The Changing Role of Lighting Reps

Residential Lighting Reps

Nothing is business as usual anymore in retail, manufacturing, OR repping. We asked some long-time lighting reps how their operations – plus customers’ and factories’ expectations – have changed.

Residential Lighting Reps Brett Blizzard
Brett Blizzard

Brett Blizzard 
From Retail to Rep

“I’m a filament baby. My parents owned Coastal Lighting in Wilmington, N.C. and I grew up in the lighting showroom business. I remember the company H.A. Framburg when the Framburg family was still there! I went on to work in broadcast radio for awhile, but I missed lighting. When an opportunity came up to take over for a rep who was retiring, I came back to the industry I grew up in. The territory was huge – I had to cover Virginia, North and South Carolina, and then Framburg asked me to add Washington D.C. and Maryland.

“My dad was very supportive; he helped me get my first car as a rep. He started Coastal Lighting right after WWII and we hired some of the first females to work in the showroom at a time when there weren’t many females in the lighting industry.

“One of the biggest changes over the years since I’ve been a rep is keeping up with lighting technology. There was an adjustment going from incandescent to CFL and now with LED, it seems like advancements happen daily.

“Technology has helped the lighting rep. When I was starting out, there were no cell phones or faxes; you mailed in your orders. If a traffic jam held you up from being on time for an appointment, you had to find a pay phone – sometimes in the pouring rain – and call to let them know I’d be late.

“We also didn’t have the big box stores, which in turn ended up altering the perception of price among consumers. Back before there was the Dallas Market, everyone saw new product by attending [gatherings] put on by the American Home Lighting Institute (AHLI). Then again, you didn’t change out catalogs as often as you do now. On the plus side of technology, you can go into a showroom with an iPad and easily show the updates to the catalog.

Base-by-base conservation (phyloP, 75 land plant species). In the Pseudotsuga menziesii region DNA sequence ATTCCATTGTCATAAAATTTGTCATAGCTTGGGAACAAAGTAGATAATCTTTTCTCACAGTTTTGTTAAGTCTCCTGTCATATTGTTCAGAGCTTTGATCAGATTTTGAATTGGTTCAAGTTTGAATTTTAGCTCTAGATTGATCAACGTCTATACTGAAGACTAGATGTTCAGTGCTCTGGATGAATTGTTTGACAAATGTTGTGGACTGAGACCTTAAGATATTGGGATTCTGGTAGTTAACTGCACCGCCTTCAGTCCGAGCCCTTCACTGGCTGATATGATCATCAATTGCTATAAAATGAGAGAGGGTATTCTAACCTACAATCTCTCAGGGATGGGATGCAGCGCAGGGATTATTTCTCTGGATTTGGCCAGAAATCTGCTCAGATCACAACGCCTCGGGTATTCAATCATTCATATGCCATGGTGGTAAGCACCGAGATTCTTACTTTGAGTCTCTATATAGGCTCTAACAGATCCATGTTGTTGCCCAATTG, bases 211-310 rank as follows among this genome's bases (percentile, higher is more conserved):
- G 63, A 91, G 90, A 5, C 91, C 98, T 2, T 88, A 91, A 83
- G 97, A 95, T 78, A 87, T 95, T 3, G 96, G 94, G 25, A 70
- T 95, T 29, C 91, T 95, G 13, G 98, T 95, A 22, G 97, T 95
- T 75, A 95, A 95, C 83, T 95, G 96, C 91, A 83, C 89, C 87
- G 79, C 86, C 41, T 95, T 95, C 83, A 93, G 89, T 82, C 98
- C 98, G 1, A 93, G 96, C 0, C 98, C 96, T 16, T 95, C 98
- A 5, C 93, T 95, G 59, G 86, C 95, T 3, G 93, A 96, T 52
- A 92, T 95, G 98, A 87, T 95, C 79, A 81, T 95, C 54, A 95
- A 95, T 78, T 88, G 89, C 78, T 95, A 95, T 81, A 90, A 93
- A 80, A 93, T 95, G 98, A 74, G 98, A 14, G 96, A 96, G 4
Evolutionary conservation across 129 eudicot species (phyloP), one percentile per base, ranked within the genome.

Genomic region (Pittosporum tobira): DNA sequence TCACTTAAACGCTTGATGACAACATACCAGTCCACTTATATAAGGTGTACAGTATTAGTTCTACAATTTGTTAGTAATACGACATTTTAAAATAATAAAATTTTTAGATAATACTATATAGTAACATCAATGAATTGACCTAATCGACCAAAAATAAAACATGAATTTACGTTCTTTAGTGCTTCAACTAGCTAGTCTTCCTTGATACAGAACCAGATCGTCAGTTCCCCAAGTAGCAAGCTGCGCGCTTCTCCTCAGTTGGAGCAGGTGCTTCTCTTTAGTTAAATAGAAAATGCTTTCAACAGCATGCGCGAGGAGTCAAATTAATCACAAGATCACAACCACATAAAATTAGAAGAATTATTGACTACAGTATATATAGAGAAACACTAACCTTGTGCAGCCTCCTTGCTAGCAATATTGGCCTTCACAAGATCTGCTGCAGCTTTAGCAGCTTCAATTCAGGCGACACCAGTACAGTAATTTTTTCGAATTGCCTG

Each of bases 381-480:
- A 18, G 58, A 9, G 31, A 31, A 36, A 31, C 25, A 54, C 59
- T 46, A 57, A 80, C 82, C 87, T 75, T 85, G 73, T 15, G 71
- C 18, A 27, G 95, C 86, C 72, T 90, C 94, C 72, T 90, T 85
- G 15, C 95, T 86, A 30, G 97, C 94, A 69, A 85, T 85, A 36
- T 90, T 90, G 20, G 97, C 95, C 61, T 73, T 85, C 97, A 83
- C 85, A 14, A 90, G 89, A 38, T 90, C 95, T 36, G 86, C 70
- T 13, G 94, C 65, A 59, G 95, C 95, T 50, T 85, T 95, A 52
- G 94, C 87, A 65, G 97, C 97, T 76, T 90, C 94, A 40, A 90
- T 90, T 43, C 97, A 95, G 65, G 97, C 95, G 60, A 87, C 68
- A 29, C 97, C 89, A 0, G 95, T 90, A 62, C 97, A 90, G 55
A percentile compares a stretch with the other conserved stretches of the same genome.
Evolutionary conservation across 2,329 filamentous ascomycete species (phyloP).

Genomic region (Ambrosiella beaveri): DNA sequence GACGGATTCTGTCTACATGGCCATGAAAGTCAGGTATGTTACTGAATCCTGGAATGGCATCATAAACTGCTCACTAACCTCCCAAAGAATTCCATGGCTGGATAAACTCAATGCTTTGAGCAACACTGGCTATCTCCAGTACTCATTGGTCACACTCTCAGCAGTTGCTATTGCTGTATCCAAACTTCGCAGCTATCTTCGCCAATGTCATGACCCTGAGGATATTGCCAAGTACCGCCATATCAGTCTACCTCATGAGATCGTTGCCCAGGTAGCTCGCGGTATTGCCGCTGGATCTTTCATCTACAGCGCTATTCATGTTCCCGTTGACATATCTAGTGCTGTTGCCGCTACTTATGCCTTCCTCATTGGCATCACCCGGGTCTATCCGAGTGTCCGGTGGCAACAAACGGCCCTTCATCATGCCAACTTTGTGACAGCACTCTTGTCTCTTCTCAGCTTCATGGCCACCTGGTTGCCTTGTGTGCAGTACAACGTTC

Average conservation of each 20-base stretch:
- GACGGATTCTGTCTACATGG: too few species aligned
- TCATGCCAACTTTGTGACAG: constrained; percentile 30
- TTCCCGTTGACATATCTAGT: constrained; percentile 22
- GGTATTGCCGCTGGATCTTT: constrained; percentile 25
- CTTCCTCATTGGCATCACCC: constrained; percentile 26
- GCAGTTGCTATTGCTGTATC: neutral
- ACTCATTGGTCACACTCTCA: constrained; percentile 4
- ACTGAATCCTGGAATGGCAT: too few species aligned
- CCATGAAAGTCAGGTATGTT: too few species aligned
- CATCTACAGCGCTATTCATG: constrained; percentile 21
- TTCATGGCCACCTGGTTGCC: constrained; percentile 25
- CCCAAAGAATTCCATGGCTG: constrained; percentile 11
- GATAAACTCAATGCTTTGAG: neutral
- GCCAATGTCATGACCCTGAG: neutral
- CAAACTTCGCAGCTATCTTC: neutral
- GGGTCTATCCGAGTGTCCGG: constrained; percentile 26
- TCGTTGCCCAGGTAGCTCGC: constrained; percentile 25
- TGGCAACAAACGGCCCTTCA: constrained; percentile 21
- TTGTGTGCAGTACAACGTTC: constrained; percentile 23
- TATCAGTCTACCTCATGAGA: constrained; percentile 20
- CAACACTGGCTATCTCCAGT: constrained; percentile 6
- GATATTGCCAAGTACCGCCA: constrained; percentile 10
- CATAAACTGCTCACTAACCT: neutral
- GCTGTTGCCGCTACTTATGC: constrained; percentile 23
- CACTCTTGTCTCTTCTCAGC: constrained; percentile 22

“Our industry isn’t that large, so you really get to know your customers and their families. With so much manufacturing overseas (which was not the case when I first became a rep), I am happy that I have some domestically made lines such as Lite Tops, Northeast Lantern, Avalanche Ranch, and Legendary Lighting. I have a Facebook page for my agency and my customers share photos that I post from market. People will comment on my posts and it makes them feel connected with what’s going on at market when they can’t be there.

“The Internet has really changed our industry; all of our showroom customers have Web sites now. When I call on architects, they always ask for the Web site of the manufacturer instead of asking for a catalog so they can look online at the products.

“I’ve noticed my customers changing right along with the times. I have showrooms that are dabbling in hospitality projects and many who have branched out into decorative accessories. They are also advertising more.

“Being my own boss has been great, but I won’t say it hasn’t been tough out there – especially over the past few years. Just like everyone else, reps have to watch their overhead and how many nights we’re out on the road, plus keep an eye on the price of gas. Our job involves a lot of customer service, but there is also a lot you can do for customers without being out on the road.”